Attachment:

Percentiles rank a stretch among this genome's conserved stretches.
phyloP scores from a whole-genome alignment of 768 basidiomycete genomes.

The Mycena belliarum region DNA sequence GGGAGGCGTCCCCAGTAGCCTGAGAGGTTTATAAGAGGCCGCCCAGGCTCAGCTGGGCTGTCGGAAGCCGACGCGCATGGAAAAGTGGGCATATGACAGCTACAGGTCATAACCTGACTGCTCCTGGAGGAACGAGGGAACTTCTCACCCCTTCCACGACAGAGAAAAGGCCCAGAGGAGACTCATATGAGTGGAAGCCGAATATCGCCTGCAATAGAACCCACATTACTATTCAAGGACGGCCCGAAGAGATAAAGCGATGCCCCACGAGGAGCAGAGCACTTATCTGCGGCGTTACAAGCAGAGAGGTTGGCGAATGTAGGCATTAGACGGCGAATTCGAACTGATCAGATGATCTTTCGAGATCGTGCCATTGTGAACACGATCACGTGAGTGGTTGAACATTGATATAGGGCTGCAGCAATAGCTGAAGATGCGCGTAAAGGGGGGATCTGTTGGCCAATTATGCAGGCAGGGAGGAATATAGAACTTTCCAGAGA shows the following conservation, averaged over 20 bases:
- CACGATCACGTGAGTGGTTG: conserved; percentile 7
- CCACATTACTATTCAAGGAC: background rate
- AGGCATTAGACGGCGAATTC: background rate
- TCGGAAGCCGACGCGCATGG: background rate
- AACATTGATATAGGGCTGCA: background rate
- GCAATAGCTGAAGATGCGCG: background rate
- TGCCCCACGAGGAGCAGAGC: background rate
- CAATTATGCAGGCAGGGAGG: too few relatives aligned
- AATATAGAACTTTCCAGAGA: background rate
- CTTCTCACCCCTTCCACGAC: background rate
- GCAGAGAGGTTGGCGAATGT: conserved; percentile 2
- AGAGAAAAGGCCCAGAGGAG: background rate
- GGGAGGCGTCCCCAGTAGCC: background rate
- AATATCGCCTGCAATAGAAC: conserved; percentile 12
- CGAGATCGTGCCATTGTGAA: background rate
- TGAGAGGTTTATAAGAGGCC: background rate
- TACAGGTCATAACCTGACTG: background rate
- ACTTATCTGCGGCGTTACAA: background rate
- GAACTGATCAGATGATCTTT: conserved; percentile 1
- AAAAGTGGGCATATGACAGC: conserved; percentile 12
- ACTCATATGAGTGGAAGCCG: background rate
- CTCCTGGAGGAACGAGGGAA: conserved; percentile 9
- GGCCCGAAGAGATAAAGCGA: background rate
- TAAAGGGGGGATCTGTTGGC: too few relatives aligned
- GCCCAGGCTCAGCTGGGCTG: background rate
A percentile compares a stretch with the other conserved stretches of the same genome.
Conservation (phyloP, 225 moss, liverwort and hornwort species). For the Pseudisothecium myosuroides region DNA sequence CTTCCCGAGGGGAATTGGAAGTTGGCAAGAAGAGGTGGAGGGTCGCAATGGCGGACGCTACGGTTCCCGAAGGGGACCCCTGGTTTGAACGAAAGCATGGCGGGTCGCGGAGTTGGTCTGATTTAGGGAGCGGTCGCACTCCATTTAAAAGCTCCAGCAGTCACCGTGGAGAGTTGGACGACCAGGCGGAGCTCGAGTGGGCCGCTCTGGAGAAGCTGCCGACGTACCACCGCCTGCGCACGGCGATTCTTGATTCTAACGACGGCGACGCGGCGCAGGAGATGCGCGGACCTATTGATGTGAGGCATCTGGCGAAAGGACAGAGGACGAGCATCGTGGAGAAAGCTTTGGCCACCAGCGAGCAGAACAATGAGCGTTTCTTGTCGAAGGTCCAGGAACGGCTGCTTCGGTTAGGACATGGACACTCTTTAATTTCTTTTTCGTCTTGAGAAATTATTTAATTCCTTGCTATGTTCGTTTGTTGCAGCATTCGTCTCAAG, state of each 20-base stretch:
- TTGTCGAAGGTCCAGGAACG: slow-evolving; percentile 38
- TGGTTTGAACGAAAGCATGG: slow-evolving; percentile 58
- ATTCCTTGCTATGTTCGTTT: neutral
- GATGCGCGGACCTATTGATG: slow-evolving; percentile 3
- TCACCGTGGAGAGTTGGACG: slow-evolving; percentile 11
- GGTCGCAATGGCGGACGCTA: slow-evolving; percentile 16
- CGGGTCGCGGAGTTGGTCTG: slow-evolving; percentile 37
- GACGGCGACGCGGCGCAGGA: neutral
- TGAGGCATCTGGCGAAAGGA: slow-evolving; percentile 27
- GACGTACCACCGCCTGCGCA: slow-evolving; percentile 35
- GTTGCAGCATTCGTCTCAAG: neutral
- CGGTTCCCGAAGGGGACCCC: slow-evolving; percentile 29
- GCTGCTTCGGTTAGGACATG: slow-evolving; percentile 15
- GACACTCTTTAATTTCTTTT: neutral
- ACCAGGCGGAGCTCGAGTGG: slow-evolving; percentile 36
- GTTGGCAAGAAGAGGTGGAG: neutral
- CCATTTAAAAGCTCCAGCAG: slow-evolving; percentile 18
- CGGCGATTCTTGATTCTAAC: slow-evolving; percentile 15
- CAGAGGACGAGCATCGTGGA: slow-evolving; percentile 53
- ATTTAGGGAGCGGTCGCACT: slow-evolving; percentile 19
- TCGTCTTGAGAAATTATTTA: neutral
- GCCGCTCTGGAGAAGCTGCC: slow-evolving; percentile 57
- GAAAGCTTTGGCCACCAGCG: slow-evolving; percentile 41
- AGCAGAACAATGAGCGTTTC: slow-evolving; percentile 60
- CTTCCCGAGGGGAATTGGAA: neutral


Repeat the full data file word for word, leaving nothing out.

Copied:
Percentiles rank a stretch among this genome's conserved stretches.
phyloP scores from a whole-genome alignment of 768 basidiomycete genomes.

The Mycena belliarum region DNA sequence GGGAGGCGTCCCCAGTAGCCTGAGAGGTTTATAAGAGGCCGCCCAGGCTCAGCTGGGCTGTCGGAAGCCGACGCGCATGGAAAAGTGGGCATATGACAGCTACAGGTCATAACCTGACTGCTCCTGGAGGAACGAGGGAACTTCTCACCCCTTCCACGACAGAGAAAAGGCCCAGAGGAGACTCATATGAGTGGAAGCCGAATATCGCCTGCAATAGAACCCACATTACTATTCAAGGACGGCCCGAAGAGATAAAGCGATGCCCCACGAGGAGCAGAGCACTTATCTGCGGCGTTACAAGCAGAGAGGTTGGCGAATGTAGGCATTAGACGGCGAATTCGAACTGATCAGATGATCTTTCGAGATCGTGCCATTGTGAACACGATCACGTGAGTGGTTGAACATTGATATAGGGCTGCAGCAATAGCTGAAGATGCGCGTAAAGGGGGGATCTGTTGGCCAATTATGCAGGCAGGGAGGAATATAGAACTTTCCAGAGA shows the following conservation, averaged over 20 bases:
- CACGATCACGTGAGTGGTTG: conserved; percentile 7
- CCACATTACTATTCAAGGAC: background rate
- AGGCATTAGACGGCGAATTC: background rate
- TCGGAAGCCGACGCGCATGG: background rate
- AACATTGATATAGGGCTGCA: background rate
- GCAATAGCTGAAGATGCGCG: background rate
- TGCCCCACGAGGAGCAGAGC: background rate
- CAATTATGCAGGCAGGGAGG: too few relatives aligned
- AATATAGAACTTTCCAGAGA: background rate
- CTTCTCACCCCTTCCACGAC: background rate
- GCAGAGAGGTTGGCGAATGT: conserved; percentile 2
- AGAGAAAAGGCCCAGAGGAG: background rate
- GGGAGGCGTCCCCAGTAGCC: background rate
- AATATCGCCTGCAATAGAAC: conserved; percentile 12
- CGAGATCGTGCCATTGTGAA: background rate
- TGAGAGGTTTATAAGAGGCC: background rate
- TACAGGTCATAACCTGACTG: background rate
- ACTTATCTGCGGCGTTACAA: background rate
- GAACTGATCAGATGATCTTT: conserved; percentile 1
- AAAAGTGGGCATATGACAGC: conserved; percentile 12
- ACTCATATGAGTGGAAGCCG: background rate
- CTCCTGGAGGAACGAGGGAA: conserved; percentile 9
- GGCCCGAAGAGATAAAGCGA: background rate
- TAAAGGGGGGATCTGTTGGC: too few relatives aligned
- GCCCAGGCTCAGCTGGGCTG: background rate
A percentile compares a stretch with the other conserved stretches of the same genome.
Conservation (phyloP, 225 moss, liverwort and hornwort species). For the Pseudisothecium myosuroides region DNA sequence CTTCCCGAGGGGAATTGGAAGTTGGCAAGAAGAGGTGGAGGGTCGCAATGGCGGACGCTACGGTTCCCGAAGGGGACCCCTGGTTTGAACGAAAGCATGGCGGGTCGCGGAGTTGGTCTGATTTAGGGAGCGGTCGCACTCCATTTAAAAGCTCCAGCAGTCACCGTGGAGAGTTGGACGACCAGGCGGAGCTCGAGTGGGCCGCTCTGGAGAAGCTGCCGACGTACCACCGCCTGCGCACGGCGATTCTTGATTCTAACGACGGCGACGCGGCGCAGGAGATGCGCGGACCTATTGATGTGAGGCATCTGGCGAAAGGACAGAGGACGAGCATCGTGGAGAAAGCTTTGGCCACCAGCGAGCAGAACAATGAGCGTTTCTTGTCGAAGGTCCAGGAACGGCTGCTTCGGTTAGGACATGGACACTCTTTAATTTCTTTTTCGTCTTGAGAAATTATTTAATTCCTTGCTATGTTCGTTTGTTGCAGCATTCGTCTCAAG, state of each 20-base stretch:
- TTGTCGAAGGTCCAGGAACG: slow-evolving; percentile 38
- TGGTTTGAACGAAAGCATGG: slow-evolving; percentile 58
- ATTCCTTGCTATGTTCGTTT: neutral
- GATGCGCGGACCTATTGATG: slow-evolving; percentile 3
- TCACCGTGGAGAGTTGGACG: slow-evolving; percentile 11
- GGTCGCAATGGCGGACGCTA: slow-evolving; percentile 16
- CGGGTCGCGGAGTTGGTCTG: slow-evolving; percentile 37
- GACGGCGACGCGGCGCAGGA: neutral
- TGAGGCATCTGGCGAAAGGA: slow-evolving; percentile 27
- GACGTACCACCGCCTGCGCA: slow-evolving; percentile 35
- GTTGCAGCATTCGTCTCAAG: neutral
- CGGTTCCCGAAGGGGACCCC: slow-evolving; percentile 29
- GCTGCTTCGGTTAGGACATG: slow-evolving; percentile 15
- GACACTCTTTAATTTCTTTT: neutral
- ACCAGGCGGAGCTCGAGTGG: slow-evolving; percentile 36
- GTTGGCAAGAAGAGGTGGAG: neutral
- CCATTTAAAAGCTCCAGCAG: slow-evolving; percentile 18
- CGGCGATTCTTGATTCTAAC: slow-evolving; percentile 15
- CAGAGGACGAGCATCGTGGA: slow-evolving; percentile 53
- ATTTAGGGAGCGGTCGCACT: slow-evolving; percentile 19
- TCGTCTTGAGAAATTATTTA: neutral
- GCCGCTCTGGAGAAGCTGCC: slow-evolving; percentile 57
- GAAAGCTTTGGCCACCAGCG: slow-evolving; percentile 41
- AGCAGAACAATGAGCGTTTC: slow-evolving; percentile 60
- CTTCCCGAGGGGAATTGGAA: neutral